In an attempt to stop the rot, a new party came into being in 1925, Plaid Genedlaethol Cymru (The National Party of Wales) that was fiercely devoted to purely Welsh causes such as preservation of the language and culture. In 1926, Saunders Lewis took over the presidency, but the party received very little general support and, in some areas of Wales, was the object of ridicule. It was to take forty years before Plaid Cymru was taken seriously and gained its first seat in Parliament. Much had been happening until then to further erode Welsh as a common language and the idea of the Welsh as a common, united people worthy of their own government as part of a greater Britain.
The views of Henderson and Lewis, as imaginative and forward-looking as they were, did not appeal to the majority of the Welsh people' at the time, those who thought the politician and the poet were those of a very small minority indeed. In the meantime, the process of anglicization continued unabated; more people living in Wales considered themselves Anglo-Welsh than Welsh. Much of the blame (or for some,the praise), can be placed on the educational system that, even before the outset of the Second World War was geared to producing loyal Britons.
When World War ll finally arrived, there was much more unanimity of support throughout Britain than there had been for the First World War. And there was less trauma inflicted upon the people of Wales, for this was a crusade against Fascism and Nazism and Hitler that almost everyone could subscribe to. It was also a fight to preserve the Empire. The heavy bombing meant a large exodus of children from the targeted larger English cities into the more rural areas. In Wales, thousands of refugees learned Welsh, but in many areas their English language overwhelmed the local speech.or tipped the scales against its survival.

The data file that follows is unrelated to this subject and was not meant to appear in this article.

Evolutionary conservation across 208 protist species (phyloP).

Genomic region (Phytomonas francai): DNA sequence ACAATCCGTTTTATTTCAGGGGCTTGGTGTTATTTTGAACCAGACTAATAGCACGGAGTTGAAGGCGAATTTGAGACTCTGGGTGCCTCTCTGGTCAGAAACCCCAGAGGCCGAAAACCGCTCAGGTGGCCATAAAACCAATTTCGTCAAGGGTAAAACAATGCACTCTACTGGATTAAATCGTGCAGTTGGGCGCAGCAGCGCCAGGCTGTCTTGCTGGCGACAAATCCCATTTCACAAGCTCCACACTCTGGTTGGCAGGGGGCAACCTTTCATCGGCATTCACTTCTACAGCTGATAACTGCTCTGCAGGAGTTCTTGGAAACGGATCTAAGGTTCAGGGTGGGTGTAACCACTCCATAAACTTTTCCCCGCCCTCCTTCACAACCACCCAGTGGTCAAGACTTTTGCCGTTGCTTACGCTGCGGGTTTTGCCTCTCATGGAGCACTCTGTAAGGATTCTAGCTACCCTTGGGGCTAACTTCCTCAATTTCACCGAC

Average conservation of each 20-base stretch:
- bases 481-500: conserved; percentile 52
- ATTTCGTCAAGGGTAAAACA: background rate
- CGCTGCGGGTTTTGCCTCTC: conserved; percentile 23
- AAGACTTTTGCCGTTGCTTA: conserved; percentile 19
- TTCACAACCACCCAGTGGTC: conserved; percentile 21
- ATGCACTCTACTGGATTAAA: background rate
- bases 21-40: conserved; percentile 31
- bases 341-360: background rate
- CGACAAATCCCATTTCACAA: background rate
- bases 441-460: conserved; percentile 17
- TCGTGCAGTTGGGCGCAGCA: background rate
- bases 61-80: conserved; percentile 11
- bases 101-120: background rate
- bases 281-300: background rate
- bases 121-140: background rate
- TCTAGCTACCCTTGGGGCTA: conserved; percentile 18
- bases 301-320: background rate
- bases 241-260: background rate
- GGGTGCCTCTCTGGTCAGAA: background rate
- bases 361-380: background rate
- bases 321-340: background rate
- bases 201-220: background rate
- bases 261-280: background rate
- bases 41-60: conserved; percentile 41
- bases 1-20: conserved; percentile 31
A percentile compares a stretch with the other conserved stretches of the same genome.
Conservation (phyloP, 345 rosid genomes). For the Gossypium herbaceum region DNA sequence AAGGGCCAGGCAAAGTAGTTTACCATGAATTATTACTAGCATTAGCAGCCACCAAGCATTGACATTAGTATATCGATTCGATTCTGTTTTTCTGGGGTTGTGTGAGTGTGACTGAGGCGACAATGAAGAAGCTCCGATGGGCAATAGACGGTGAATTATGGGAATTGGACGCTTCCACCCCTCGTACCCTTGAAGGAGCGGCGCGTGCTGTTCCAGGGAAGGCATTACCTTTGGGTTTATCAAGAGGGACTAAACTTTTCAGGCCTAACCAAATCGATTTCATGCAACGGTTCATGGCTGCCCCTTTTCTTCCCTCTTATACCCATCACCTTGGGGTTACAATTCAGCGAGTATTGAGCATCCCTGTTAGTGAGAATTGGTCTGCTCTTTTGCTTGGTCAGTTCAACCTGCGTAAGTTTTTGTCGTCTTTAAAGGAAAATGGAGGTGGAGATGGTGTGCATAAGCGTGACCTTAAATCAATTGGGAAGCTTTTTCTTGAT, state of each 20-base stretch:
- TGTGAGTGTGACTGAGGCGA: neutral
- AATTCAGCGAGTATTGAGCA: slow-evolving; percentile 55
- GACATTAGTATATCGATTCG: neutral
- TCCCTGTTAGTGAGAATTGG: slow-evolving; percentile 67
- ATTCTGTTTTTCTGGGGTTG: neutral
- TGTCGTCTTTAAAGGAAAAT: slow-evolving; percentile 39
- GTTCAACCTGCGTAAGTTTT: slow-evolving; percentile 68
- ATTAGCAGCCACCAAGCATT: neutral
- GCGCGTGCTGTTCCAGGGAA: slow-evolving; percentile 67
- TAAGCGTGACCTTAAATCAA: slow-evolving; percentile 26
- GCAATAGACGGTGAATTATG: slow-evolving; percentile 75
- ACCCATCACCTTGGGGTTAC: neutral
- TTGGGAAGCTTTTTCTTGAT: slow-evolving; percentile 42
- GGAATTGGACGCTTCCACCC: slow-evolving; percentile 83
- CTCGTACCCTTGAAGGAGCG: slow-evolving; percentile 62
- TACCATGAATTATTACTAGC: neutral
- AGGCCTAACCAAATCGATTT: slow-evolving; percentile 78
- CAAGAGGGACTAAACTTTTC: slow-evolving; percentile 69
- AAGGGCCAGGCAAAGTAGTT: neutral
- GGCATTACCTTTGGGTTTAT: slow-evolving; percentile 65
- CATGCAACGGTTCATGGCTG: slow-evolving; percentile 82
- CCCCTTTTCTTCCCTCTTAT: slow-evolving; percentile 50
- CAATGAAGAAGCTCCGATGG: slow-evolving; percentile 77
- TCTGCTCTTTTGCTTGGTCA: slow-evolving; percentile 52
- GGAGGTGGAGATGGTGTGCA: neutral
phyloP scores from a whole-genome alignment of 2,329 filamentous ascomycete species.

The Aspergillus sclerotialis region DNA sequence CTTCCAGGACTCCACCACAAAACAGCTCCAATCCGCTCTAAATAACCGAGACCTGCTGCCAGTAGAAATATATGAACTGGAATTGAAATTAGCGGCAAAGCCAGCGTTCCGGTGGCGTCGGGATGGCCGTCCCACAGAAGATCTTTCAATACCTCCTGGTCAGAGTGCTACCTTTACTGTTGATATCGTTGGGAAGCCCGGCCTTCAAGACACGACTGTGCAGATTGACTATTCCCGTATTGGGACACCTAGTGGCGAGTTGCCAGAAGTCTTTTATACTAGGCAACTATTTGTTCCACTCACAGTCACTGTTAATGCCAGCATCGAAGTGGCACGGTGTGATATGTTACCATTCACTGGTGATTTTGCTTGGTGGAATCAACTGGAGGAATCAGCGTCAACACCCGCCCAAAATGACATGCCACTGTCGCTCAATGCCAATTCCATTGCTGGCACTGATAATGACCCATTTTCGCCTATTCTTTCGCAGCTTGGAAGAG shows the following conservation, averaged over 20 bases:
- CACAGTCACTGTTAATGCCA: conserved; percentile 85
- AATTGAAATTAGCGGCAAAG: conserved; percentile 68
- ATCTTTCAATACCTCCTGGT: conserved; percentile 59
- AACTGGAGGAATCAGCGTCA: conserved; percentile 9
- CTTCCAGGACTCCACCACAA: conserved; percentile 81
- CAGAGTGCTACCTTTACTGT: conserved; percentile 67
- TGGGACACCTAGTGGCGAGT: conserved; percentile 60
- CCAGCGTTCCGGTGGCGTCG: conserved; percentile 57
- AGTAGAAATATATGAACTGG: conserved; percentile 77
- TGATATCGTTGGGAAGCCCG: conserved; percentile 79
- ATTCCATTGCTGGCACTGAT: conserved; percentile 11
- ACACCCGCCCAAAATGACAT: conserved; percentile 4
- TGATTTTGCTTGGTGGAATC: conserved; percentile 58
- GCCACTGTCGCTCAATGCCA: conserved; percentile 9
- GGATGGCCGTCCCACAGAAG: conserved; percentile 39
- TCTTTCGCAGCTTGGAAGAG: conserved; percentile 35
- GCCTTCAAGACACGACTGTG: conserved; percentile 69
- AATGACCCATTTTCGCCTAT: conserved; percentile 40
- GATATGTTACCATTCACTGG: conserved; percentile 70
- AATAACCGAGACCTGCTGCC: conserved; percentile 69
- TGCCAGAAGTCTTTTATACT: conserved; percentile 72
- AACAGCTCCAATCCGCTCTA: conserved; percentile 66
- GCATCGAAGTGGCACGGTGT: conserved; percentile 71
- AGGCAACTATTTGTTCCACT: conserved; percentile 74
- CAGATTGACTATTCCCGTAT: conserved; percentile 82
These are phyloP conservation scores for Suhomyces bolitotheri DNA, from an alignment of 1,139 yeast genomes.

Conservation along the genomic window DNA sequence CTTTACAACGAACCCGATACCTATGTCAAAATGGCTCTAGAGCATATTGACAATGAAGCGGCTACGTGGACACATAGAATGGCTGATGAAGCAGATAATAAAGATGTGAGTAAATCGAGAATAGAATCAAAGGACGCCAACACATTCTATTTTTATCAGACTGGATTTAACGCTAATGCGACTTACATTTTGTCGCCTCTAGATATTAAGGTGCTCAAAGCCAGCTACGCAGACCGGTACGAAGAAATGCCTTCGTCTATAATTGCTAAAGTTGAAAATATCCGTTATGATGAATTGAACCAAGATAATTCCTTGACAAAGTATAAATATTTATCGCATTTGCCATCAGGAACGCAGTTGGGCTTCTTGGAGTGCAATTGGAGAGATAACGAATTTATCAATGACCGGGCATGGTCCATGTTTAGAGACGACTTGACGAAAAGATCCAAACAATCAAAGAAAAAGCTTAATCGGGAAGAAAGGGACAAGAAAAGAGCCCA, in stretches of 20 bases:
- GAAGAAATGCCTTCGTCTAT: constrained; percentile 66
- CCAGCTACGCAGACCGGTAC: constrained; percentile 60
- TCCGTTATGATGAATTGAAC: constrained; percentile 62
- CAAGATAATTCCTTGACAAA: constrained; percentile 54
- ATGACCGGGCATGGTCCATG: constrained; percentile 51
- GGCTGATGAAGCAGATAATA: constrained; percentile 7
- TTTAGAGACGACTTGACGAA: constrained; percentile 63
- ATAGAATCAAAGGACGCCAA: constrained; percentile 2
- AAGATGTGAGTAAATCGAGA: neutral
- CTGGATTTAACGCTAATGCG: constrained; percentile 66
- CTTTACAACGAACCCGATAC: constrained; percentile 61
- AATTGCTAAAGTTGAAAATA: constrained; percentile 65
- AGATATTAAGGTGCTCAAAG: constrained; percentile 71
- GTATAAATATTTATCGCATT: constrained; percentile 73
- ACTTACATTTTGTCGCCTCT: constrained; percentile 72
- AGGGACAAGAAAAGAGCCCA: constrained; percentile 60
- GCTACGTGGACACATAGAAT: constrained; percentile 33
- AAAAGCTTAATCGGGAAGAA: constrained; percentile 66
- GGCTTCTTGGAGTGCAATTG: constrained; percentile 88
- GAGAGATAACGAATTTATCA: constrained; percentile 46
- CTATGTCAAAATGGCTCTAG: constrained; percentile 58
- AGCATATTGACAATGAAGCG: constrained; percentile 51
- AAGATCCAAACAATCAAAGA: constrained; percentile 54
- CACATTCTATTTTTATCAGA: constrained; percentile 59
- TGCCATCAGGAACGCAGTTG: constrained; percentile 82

To counter the linguistic threat to the Welsh culture at Aberystwyth, a private Welsh-medium school was established.by Ifan ab Owen Edwards, the son of the famous educator. Apart from this little school, however, it wasn't until Llanelli Welsh School began in 1947 that the idea of teaching children through the medium of Welsh began to take hold in earnest. Other schools followed, so that by 1970, even Cardiff had its Ysgol Dewi Sant (St. David's School) one of the largest primary schools in Wales, teaching through the medium of Welsh. The increase in the Welsh primary schools was accompanied by a demand for a Welsh secondary education, and the first such schools opened in Flintshire, Ysgol Gyfun Glan Clwyd and Ysgol Maes Garmon in areas in which the great majority of the parents were monolingual English. The success of these schools were followed by Ysgol Rhydfelen in Glamorganshire in 1962 and by many others by the 1980's.